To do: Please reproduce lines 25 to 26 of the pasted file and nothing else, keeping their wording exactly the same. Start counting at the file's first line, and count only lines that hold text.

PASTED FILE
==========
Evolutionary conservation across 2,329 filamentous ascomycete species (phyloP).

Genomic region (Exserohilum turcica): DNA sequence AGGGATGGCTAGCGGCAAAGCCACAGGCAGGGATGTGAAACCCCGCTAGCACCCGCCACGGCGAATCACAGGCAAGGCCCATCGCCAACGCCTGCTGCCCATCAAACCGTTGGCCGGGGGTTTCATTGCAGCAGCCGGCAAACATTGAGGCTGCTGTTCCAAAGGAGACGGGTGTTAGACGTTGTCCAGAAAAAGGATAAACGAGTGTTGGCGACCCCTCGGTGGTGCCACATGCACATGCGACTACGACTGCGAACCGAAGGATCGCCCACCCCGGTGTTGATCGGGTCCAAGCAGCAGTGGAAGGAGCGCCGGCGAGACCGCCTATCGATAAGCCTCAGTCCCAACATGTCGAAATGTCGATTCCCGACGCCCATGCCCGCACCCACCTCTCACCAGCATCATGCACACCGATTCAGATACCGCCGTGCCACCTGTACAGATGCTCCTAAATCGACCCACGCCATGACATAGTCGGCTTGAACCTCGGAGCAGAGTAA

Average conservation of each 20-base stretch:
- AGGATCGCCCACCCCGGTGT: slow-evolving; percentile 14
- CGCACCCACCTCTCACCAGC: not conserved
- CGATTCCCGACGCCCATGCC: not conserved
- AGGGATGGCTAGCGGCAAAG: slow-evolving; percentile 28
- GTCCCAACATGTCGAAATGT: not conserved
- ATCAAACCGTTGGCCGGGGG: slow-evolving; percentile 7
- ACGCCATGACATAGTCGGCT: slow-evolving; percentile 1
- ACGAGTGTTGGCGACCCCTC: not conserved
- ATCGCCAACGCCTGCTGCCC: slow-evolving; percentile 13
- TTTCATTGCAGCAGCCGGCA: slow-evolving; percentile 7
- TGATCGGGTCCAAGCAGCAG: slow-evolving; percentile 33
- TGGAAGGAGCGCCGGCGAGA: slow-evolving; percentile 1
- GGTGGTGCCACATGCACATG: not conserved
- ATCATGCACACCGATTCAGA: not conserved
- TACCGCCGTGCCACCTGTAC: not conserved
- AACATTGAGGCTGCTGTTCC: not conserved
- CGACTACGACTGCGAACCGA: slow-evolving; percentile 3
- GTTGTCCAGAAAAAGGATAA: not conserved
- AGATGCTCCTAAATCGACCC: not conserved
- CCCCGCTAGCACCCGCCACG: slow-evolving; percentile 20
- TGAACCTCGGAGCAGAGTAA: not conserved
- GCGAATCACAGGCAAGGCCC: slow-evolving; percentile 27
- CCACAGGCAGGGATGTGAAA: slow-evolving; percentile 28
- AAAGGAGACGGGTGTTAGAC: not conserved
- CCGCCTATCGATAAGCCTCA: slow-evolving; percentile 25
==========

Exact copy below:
- GCGAATCACAGGCAAGGCCC: slow-evolving; percentile 27
- CCACAGGCAGGGATGTGAAA: slow-evolving; percentile 28